My latest foray into the world of high school football took me deep into the heart of Buckeye country to see the cross-town rivalry between Pickerington North and Pickerington Central. Before I get into the game recap and scouting, a few words on the atmosphere: this was the most enjoyable experience I've had at a high school game, and it isn't particularly close.
It started at the church next to the football stadium, where I got paid a dollar to park. The stands at Central were packed on both sides well before kickoff, everyone decked out in their school colors. The game ball was flown in via skydiver (seriously—I have photographic proof). It was louder than a lot of college venues. Best of all, despite this being a heated rivalry, the fans were civil—there was trash talk, to be sure, but nothing that went beyond that. At one point, the Central mascot walked up to me on the sideline and asked if I was enjoying the game.
The game itself wasn't the expected tight contest, as North—0-5 to that point against Central, including a playoff loss—broke it open in the second half and ran away with a 37-0 victory. It was a very emotional experience for both Michigan commits. North's Jake Butt embraced teammate and Northwestern commit Godwin Igwebuike in the waning minutes, triumphant in a long-awaited victory. On the opposite sideline, Central's Taco Charlton sat alone, head buried in his hands, barely acknowledging those that came up to console him.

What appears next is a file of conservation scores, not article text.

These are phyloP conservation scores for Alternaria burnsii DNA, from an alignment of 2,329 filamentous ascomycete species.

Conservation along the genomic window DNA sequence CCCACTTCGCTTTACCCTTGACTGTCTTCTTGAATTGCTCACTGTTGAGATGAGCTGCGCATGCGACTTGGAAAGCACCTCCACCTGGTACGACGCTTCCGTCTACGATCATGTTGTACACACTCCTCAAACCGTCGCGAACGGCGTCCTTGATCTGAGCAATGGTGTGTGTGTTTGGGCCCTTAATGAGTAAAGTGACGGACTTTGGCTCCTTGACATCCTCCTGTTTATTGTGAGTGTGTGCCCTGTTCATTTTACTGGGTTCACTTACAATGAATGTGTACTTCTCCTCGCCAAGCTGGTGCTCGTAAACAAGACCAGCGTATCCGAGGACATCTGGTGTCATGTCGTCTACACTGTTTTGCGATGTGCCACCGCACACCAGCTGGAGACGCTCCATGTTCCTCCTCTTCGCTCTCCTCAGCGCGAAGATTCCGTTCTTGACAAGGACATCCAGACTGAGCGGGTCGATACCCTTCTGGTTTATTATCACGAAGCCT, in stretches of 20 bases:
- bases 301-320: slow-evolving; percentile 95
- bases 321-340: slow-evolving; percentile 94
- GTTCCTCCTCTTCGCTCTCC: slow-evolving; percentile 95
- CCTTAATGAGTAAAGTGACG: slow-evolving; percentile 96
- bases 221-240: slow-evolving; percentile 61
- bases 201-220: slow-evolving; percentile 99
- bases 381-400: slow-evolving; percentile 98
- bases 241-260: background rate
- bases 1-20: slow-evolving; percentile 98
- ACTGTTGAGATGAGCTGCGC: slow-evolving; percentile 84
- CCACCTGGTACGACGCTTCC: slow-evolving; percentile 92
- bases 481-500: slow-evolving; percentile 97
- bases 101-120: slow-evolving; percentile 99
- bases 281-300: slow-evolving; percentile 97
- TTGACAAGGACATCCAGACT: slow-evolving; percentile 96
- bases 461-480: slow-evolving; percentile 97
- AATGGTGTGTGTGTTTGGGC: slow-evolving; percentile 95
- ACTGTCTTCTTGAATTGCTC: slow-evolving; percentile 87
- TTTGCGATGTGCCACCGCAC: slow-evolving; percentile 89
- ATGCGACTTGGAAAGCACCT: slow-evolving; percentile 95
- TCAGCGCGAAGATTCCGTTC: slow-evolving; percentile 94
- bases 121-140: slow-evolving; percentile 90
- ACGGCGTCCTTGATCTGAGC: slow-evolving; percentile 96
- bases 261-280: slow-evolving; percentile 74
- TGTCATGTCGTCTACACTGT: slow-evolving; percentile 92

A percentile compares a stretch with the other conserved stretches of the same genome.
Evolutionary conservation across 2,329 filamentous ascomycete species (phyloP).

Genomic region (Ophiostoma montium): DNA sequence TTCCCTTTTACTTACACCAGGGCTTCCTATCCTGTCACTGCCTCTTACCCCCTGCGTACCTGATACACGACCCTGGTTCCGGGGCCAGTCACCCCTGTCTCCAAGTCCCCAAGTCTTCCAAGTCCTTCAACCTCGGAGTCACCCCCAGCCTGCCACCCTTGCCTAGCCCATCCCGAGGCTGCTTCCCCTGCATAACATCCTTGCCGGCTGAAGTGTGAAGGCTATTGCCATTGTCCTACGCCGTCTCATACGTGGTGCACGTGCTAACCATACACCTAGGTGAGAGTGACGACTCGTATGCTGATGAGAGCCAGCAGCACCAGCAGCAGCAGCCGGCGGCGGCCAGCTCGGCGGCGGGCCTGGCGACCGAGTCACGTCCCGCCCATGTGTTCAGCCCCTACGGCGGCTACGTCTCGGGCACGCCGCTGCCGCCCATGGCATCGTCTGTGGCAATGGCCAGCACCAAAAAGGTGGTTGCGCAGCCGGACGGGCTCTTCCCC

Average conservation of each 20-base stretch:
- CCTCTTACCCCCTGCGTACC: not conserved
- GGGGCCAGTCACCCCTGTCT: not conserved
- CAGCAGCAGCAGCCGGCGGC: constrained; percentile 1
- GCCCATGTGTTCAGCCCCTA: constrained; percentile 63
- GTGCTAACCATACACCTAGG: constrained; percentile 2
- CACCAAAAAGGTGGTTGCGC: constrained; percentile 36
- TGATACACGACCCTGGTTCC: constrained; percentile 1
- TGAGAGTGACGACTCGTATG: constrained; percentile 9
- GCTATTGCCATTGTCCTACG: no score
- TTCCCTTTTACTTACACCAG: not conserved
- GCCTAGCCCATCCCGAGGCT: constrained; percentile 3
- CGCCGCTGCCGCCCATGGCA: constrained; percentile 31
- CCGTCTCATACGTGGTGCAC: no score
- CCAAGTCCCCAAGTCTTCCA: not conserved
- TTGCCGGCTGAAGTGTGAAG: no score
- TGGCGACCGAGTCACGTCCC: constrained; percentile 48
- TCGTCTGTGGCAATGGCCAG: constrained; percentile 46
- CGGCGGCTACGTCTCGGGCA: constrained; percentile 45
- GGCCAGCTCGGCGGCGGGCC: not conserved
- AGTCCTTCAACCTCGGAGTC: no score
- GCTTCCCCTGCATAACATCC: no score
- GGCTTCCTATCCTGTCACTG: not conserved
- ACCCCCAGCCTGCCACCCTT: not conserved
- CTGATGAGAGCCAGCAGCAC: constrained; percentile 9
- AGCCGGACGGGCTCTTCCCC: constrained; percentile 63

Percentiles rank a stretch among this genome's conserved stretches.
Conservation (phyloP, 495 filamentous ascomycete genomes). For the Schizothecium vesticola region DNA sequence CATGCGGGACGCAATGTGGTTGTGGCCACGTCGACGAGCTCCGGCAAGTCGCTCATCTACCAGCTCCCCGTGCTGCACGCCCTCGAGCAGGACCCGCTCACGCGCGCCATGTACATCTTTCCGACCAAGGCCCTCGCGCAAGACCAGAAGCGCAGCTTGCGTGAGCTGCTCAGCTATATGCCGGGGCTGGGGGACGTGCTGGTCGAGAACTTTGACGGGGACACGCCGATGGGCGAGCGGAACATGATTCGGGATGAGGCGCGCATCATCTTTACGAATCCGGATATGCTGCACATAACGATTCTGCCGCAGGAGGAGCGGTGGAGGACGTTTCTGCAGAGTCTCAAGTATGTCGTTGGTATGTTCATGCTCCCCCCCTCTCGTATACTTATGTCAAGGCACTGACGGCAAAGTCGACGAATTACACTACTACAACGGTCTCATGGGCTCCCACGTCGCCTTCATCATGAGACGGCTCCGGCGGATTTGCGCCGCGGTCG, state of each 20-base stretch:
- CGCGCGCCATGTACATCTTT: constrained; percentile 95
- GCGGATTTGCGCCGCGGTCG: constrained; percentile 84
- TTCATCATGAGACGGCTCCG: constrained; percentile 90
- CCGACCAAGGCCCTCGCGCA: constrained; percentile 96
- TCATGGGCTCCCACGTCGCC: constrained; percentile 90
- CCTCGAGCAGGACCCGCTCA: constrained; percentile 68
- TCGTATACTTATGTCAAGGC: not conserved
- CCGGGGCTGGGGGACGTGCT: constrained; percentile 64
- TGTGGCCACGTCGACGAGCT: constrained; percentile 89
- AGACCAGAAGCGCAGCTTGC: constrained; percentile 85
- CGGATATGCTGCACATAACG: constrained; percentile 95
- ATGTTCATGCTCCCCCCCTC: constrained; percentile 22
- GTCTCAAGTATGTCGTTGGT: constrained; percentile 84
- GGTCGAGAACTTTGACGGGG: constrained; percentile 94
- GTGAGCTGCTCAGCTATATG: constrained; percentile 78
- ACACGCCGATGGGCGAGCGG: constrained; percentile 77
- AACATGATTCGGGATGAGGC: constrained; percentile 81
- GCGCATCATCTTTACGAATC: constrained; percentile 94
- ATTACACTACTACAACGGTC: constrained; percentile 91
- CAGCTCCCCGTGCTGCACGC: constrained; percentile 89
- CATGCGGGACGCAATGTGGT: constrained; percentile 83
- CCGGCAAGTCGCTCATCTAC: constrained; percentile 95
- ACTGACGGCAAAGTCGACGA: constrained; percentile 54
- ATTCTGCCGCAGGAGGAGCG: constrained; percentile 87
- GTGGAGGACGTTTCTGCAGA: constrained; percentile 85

This is how rivalry games should be, and it was a pleasure to be there to witness it.
[Video, photos, and scouting report after THE JUMP.]
In a game that matched the weather, Orchard Lake St. Mary's ground out a 13-6 victory over Cass Tech in a driving rainstorm on Friday, handing the Technicians their first loss of the season. OLSM dominated the line of scrimmage, rushing for over 200 yards, and Cass Tech couldn't overcome a third-quarter muffed punt by Jourdan Lewis that led to the final St. Mary's score.